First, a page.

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University of Nottingham

Economics and Philosophy

UCAS Code: LV15
BA (Hons) 3 years full-time 2017
Ucas points guide

144-152

% applicants receiving offers

67%

Subjects
  • Economics
  • Philosophy
Student score
90% HIGH
86% MED
% employed or in further study
95% MED
96% MED
Average graduate salary
£28k HIGH
£20k HIGH
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What do you need to get in?

Source: UCAS

Main entry requirements

A level
AAA-A*AA

GCSE Grade A in Maths required

Scottish Highers
Not Available

Scottish Advanced Highers
AA+AAA

Scottish Advanced Highers AA plus Highers AAAAB or AAABB including A in Maths

BTEC Diploma
Not Available

International Baccalaureate
38

UCAS tariff points
Not Available

If your qualifications aren’t listed here, you can use our UCAS points guide of 144-152 and refer to the university’s website for full details of all entry routes and requirements.

The real story about entry requirements

% applicants receiving offers

67%

Provided by UCAS, this is the percentage of applicants who were offered a place on the course last year. Note that not all applicants receiving offers will take up the place, so this figure is likely to differ from applicants to places.

What does the numbers of applicants receiving course offers tell me?

Tuition fee & financial support

£9,250

Maximum annual fee for UK students. NHS-funded, sandwich or part-time course fees may vary.

If you live in:

  • Scotland and go to a Scottish university, you won’t pay tuition fees
  • Northern Ireland and go to an NI uni, you’ll pay £3,805 in tuition fees
  • Wales you’ll pay £3,810 in fees and get a tuition fee grant to cover the rest
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Will this course suit you?

Sources: UCAS & KIS

Every degree course is different, so it’s important to find one that suits your interests and matches the way you prefer to work – from the modules you’ll be studying to how you’ll be assessed. Top things to look for when comparing courses

Course description

Combining two distinct disciplines, this course equips graduates with a unique blend of knowledge. Run in collaboration with the Department of Philosophy, it offers you the opportunity to develop a deeper understanding of how societies work. You can apply to spend part of your second year in locations such as Australia and Canada. The School of Economics is a recognised global leader in its field. It is situated on the beautiful University Park Campus in the Sir Clive Granger Building, which is named after the 2003 Nobel Prize winner for economic science, who spent more than 20 years studying and working at the University.

Modules

Year 1: Self, mind and body; introduction to microeconomics; introduction to macroeconomics; reasoning and argument (an introduction to philosophical method); Locke (appearance and reality); introduction to ethics; quantitative economics 1 and quantitative economics 2; mathematical economics and introductory econometrics; study skills. Year 2: Microeconomic theory; macroeconomic theory; careers skills; the nature of meaning; normative ethics; knowledge and justification. Year 3: Philosophy; dissertation. Optional modules: Current economic issues; economic perspectives; labour economics; industrial economics; public sector economics; health economics; financial economics; development economics; monetary economics; environmental and resource economics; experimental and behaviourial economics; international trade economics.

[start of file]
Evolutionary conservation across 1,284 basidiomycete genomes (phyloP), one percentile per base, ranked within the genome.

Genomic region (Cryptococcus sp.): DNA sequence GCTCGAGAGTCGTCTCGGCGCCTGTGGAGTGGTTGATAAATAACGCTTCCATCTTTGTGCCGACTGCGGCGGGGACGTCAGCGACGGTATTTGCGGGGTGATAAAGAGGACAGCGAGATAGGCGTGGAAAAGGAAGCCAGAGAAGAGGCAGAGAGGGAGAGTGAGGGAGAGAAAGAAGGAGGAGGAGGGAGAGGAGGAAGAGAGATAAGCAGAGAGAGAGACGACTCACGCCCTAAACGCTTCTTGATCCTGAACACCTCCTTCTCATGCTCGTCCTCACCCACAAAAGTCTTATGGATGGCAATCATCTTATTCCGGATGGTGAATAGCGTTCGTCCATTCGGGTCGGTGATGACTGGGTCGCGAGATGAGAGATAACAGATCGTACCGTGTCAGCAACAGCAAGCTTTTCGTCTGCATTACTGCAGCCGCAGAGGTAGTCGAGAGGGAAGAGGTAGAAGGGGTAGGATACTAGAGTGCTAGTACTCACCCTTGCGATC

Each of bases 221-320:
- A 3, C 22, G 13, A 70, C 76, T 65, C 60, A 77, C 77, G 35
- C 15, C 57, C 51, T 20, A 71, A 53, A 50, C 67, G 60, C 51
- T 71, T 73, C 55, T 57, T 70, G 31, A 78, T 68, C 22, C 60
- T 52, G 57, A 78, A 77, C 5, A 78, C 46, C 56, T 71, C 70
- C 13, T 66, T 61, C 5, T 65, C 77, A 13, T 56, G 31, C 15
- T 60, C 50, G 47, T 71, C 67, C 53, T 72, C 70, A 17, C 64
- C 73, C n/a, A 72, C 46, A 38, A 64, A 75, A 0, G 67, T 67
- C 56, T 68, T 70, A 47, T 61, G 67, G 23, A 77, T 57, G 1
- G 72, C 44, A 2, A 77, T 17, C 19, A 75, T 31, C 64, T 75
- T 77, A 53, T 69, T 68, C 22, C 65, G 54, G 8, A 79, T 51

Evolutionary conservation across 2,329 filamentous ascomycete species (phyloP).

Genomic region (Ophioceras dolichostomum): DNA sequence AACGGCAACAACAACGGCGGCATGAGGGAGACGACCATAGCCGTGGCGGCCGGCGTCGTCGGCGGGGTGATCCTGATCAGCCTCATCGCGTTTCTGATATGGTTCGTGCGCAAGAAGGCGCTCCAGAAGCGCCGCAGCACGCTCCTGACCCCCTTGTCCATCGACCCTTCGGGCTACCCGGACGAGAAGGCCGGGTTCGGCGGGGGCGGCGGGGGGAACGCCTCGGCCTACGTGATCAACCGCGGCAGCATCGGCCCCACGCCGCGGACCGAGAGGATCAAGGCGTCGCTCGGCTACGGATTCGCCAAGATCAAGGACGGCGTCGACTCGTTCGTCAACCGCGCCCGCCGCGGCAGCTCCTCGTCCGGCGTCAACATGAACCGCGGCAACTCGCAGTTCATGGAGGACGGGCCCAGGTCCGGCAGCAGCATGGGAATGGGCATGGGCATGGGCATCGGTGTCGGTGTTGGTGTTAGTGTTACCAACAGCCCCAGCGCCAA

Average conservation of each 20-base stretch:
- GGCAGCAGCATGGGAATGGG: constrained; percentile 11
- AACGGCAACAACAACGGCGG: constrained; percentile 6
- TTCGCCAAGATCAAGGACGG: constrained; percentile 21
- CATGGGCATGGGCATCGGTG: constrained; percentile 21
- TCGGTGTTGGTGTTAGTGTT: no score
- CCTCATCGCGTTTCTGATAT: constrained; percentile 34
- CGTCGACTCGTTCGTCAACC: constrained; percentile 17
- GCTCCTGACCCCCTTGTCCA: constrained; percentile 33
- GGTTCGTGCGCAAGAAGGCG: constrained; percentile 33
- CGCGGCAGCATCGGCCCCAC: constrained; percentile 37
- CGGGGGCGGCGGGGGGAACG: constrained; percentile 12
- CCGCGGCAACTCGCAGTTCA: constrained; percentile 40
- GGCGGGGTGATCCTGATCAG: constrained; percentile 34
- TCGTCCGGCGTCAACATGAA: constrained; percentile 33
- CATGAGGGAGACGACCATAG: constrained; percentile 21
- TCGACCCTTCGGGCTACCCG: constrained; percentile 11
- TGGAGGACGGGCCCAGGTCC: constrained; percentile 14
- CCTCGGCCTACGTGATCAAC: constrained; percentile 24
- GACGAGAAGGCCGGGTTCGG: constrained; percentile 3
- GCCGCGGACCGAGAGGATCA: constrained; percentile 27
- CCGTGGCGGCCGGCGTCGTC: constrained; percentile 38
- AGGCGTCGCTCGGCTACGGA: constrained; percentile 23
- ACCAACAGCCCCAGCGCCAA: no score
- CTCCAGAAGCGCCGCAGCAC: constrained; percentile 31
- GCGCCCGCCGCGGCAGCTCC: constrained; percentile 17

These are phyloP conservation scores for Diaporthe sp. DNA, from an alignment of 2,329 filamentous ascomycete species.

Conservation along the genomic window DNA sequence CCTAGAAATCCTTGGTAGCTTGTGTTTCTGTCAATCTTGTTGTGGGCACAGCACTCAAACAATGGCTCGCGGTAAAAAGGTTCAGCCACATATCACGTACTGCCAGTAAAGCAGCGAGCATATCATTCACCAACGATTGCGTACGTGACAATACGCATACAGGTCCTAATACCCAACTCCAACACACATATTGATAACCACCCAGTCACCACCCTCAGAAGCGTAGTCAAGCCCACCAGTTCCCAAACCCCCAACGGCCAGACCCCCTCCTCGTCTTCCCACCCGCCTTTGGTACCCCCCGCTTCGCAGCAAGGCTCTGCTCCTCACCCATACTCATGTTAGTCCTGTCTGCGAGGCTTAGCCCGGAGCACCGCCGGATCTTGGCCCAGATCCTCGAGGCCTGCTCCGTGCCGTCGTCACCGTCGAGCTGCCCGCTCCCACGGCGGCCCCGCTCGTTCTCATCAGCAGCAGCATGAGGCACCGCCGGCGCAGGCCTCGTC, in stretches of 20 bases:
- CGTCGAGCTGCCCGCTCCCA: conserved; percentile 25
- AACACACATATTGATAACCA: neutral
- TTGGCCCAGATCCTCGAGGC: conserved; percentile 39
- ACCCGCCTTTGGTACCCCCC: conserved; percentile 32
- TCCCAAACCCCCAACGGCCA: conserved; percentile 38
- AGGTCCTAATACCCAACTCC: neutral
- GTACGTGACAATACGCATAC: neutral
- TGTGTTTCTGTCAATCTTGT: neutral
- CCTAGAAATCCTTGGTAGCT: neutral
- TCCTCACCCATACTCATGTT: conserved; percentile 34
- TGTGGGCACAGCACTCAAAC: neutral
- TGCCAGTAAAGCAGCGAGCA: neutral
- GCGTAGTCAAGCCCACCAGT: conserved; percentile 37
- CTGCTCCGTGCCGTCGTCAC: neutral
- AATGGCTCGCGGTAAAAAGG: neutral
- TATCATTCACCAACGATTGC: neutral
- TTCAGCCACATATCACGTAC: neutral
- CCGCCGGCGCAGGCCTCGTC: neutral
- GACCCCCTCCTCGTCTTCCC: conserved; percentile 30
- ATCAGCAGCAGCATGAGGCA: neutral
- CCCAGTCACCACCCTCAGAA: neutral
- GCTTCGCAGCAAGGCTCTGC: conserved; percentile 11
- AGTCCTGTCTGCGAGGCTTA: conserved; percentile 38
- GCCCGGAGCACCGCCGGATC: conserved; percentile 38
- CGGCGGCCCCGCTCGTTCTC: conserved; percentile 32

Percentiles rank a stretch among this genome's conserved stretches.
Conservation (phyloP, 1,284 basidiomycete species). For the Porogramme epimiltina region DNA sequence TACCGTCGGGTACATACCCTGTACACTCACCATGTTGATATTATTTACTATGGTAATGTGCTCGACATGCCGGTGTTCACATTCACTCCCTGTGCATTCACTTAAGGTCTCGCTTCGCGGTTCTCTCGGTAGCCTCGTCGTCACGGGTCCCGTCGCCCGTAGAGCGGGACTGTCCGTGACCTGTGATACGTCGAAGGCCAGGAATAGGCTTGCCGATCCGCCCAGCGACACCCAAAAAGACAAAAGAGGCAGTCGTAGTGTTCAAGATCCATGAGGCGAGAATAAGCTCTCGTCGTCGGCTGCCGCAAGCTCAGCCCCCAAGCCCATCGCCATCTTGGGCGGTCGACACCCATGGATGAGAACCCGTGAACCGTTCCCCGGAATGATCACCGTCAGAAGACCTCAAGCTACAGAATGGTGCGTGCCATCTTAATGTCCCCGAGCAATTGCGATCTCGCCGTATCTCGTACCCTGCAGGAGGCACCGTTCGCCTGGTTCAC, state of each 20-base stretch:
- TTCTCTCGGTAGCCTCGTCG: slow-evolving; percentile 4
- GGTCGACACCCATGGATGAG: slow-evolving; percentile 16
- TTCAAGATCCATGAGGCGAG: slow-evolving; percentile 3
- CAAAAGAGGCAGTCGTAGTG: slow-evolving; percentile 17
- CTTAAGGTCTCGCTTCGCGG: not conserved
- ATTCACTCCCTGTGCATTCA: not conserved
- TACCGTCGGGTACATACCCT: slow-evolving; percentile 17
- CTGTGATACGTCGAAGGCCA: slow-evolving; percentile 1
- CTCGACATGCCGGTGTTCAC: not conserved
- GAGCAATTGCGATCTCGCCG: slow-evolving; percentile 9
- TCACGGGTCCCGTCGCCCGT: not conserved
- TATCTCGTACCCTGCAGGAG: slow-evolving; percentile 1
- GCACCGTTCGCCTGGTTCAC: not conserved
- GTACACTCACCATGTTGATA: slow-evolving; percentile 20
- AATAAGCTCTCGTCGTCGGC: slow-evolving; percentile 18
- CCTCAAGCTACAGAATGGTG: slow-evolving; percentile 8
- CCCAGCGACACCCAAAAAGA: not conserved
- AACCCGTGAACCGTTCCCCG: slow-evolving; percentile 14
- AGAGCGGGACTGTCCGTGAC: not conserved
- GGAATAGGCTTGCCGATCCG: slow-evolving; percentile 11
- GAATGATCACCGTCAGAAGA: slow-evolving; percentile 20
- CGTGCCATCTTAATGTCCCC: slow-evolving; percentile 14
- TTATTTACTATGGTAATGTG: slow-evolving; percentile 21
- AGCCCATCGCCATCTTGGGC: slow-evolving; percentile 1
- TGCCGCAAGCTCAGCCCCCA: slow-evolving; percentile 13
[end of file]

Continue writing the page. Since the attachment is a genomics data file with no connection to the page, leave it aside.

University of Nottingham

BioEnergy and Brewing Science Building

A world-leading University attracting some of the brightest minds from the UK and abroad to study on vibrant campuses here, and internationally. Surrounded by an amazing city, University of Nottingham students have an incredible time making friends and getting the best education. The University is ranked in the top 1% of all universities worldwide.

How you'll spend your time

  • Lectures / seminars
  • Independent study
  • Placement
26%
74%

Year 1

18%
82%

Year 2

16%
84%

Year 3

How you'll be assessed

  • Written exams
  • Coursework
  • Practical exams
83%
17%

Year 1

71%
29%

Year 2

82%
13%
5%

Year 3

What do the numbers say for

Where there isn’t enough reliable data about this specific course, we’ve shown aggregated data for all courses at this university within the same subject area

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What do students think about this subject here?

Source: NSS

Here's how satisfied past students were – useful to refer to when you’re narrowing down your options. Our student score makes comparisons easier, showing whether satisfaction is high, medium or low compared to other unis.

What do student satisfaction scores tell you?

Overall student satisfaction 96%
Student score 90% HIGH
Able to access IT resources

97%

Staff made the subject interesting

88%

Library resources are satisfactory

97%

Feedback on work has been helpful

71%

Feedback on work has been prompt

83%

Staff are good at explaining things

97%

Received sufficient advice and support

81%

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Who studies this subject?